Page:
Walkable City 10 Years Later: Cars Make Us Sicker Than We Thought
Editor’s note: This is an excerpt from Walkable City: 10th Anniversary Edition, an updated version of the best-selling urban planning book of the past decade featuring more than 100 pages of new material. It is republished with permission.
On the public health front, the original edition of Walkable City described American obesity and asthma epidemics, largely the outcome of our automotive lifestyles; these continue unabated. It neglected to discuss the larger health impacts of tailpipe emissions and vehicle noise, which have both been discovered to be staggering.
According to a 2013 MIT study, emissions from road transportation are responsible for approximately fifty-three thousand annual “early deaths” in the United States, more than doubling the carnage that comes from crashes. A separate study placed fourteen hundred of those annual deaths in New York City alone, where the healthcare costs attributed to vehicle emissions surpassed $21 billion annually. Electric cars won’t fix this: “85 to 90 percent of toxic vehicle emissions in traffic come from tire wear and other non-tailpipe sources.”
Meanwhile, what you do hear can kill you. Scientists have discovered that being subjected to traffic noise “results in altered blood chemistry and meddles with blood vessel function.” The result is a greater risk of diabetes, heart attacks, and strokes.
A recent study linked road noise to dementia as well, especially Alzheimer’s. This remarkable effort spent thirteen years tracking the health outcomes of two million people — a third of all Danes — living in every residential building in the country. By comparing sides of buildings exposed to traffic noise with more sheltered sides, researchers found that fully 15 percent of dementia cases could be attributed to transport noise.
Finally, proof that driving makes you crazy. Can walking make you sane? As reported in Fast Company:
"People who walk 8.6 minutes a day are 33 percent more likely to report better mental health. . . . On the other hand, researchers found that if someone shifts from a long commute to a walk, their happiness increases as much as if they’d fallen in love."
Heading back to Denmark, we can find the same understanding in the words of Søren Kierkegaard:
“Above all, do not lose your desire to walk. Every day I walk myself into a state of well-being and walk away from every illness. I have walked myself into my best thoughts and I know of no thought so burdensome that one cannot walk away from it.”
Kierkegaard was not the first to connect regular walking not just with happiness, but with wisdom. As early as the fifth century, St. Augustine wrote “solvitur ambulando”: it is solved by walking. To this, Friedrich Nietzsche added “only thoughts reached by walking have value.” He walked six to eight hours a day, which may explain why I have heard him referred to as “the last man to know everything.”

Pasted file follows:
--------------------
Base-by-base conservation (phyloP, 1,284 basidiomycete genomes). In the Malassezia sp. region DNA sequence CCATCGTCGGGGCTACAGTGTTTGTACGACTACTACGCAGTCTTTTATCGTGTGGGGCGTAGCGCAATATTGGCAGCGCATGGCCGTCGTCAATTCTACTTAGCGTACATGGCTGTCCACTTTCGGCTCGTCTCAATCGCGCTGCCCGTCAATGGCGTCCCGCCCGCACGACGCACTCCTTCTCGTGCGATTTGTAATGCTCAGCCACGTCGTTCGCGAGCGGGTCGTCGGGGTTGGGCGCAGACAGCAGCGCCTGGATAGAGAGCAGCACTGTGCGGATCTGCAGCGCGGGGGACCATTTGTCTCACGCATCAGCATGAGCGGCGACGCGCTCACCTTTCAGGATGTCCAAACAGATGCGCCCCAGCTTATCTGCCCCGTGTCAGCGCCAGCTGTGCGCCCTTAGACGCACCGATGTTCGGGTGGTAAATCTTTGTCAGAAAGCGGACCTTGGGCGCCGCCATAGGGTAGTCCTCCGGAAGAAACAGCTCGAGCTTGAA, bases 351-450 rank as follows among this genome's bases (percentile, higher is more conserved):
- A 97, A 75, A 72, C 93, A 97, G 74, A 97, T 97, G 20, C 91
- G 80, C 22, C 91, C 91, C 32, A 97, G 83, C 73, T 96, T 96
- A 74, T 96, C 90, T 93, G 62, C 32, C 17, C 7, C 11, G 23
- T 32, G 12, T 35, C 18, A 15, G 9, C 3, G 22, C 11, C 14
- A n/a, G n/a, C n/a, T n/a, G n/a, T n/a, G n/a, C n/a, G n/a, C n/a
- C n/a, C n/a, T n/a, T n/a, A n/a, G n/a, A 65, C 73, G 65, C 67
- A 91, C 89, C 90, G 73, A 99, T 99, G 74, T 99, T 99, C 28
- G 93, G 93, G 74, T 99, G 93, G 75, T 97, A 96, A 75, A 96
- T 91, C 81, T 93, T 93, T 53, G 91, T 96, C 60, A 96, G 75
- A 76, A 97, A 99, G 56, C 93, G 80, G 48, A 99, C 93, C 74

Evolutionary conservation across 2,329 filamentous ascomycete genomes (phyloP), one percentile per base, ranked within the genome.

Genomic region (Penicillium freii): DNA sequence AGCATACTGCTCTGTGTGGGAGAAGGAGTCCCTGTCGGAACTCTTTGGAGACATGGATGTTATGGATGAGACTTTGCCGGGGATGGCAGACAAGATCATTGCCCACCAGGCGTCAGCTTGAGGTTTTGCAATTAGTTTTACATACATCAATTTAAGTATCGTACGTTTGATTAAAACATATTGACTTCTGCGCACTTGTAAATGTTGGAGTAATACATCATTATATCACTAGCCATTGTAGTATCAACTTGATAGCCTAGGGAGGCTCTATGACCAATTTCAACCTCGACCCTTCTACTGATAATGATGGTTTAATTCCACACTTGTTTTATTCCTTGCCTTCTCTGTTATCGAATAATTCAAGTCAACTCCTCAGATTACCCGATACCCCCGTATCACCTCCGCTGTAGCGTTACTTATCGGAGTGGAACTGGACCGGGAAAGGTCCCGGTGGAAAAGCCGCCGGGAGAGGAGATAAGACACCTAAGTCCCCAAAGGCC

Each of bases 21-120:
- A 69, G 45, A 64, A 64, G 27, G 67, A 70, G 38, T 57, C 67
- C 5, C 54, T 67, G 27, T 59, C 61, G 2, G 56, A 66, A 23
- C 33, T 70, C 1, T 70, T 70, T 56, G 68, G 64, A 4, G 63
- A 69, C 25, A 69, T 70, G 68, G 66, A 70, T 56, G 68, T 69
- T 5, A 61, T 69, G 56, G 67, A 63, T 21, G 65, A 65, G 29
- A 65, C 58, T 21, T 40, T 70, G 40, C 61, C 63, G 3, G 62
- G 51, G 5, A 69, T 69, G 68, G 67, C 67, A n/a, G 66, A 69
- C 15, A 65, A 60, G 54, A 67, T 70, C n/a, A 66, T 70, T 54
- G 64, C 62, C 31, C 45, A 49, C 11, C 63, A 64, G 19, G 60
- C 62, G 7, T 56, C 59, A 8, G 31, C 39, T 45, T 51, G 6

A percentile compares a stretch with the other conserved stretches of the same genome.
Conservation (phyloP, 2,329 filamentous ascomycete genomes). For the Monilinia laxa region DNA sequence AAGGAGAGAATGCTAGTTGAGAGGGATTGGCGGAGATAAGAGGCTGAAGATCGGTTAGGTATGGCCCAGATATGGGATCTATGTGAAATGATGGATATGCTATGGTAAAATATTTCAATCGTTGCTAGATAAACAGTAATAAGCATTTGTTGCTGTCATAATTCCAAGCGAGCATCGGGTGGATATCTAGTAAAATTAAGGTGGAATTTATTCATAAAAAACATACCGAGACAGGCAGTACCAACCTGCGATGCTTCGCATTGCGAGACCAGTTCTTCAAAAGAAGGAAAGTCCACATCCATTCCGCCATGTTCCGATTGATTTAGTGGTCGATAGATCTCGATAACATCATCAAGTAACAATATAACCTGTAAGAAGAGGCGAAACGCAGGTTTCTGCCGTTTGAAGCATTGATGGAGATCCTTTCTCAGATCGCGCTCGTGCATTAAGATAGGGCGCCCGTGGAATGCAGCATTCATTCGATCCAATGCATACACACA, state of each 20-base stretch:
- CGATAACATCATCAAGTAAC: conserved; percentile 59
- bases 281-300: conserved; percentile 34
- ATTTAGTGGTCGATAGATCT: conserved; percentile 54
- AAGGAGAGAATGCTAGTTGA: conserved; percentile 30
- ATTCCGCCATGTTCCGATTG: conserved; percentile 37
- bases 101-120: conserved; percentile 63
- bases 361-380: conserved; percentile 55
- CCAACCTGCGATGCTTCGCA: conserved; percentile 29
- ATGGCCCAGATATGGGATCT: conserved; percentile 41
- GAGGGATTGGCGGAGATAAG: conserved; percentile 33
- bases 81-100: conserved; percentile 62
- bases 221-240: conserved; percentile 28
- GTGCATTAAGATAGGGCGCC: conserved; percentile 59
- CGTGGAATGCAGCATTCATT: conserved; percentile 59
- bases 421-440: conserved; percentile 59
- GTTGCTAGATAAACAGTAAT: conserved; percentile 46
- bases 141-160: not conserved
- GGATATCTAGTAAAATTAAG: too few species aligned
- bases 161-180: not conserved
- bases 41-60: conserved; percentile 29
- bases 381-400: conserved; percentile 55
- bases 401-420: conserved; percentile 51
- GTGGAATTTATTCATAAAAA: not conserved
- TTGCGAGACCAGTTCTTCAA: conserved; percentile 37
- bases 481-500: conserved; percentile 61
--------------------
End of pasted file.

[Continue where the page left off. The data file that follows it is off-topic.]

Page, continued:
Researchers are beginning to parse the connection between thinking and walking, and it’s more foundational than we expected. The Irish neuroscientist Shane O’Mara is one of many who promote a “motor-centric” concept of the brain, that it “evolved to support movement and, therefore, if we stop moving, it won’t work very well.” He believes that “the activation that occurs across the whole of the brain during problem-solving becomes much greater almost as an accident of walking demanding lots of neural resources.” His experiments found, through brain-wave analysis, that rats who were wheeled around instead of walking became measurably more stupid.
One other justification for more walkable cities? Social capital. In Bowling Alone (2000), Robert Putnam blamed a decline in social capital nationwide, in part, on people’s long commutes. In Suburban Nation (also 2000), my coauthors and I talked about how the grave danger and spatial competition of driving turns normal people into sociopaths. If driving is so bad for community, could walking and biking produce better results?
That question was answered in a 2021 study by Jessica Stroope of Louisiana State University. She found that, aside from age and education, no other factor was as great a predictor of community participation than “active transportation.” Subjects who got around more on foot or by bicycle were demonstrably more likely to engage in policy change efforts through writing letters, making phone calls, and/or attending community meetings. These findings were a nice complement to the classic research of Donald Appleyard, who in 1981 compared the social lives of people who lived on streets with and without heavy car traffic. He found that while people on lightly traveled streets counted an average of three friends, people on busy streets averaged 0.9 friends.
That’s hardly the best ad copy: “Heavy traffic: for those times you want slightly less than one friend.”
Jeff Speck is an urban planner who advocates internationally for more walkable cities. As the former director of design at the National Endowment for the Arts, he oversaw the Mayors’ Institute on City Design, where he worked with dozens of American mayors on their most pressing city planning challenges. A fellow of both the American Institute of Certified Planners and the Congress for New Urbanism, he is the 2022 recipient of the Seaside Prize. His TED talks and YouTube videos have been viewed more than five million times.
Excerpted from "WALKABLE CITY: How Downtown Can Save America, One Step at a Time" by Jeff Speck. 10th Anniversary (Picador, 2022).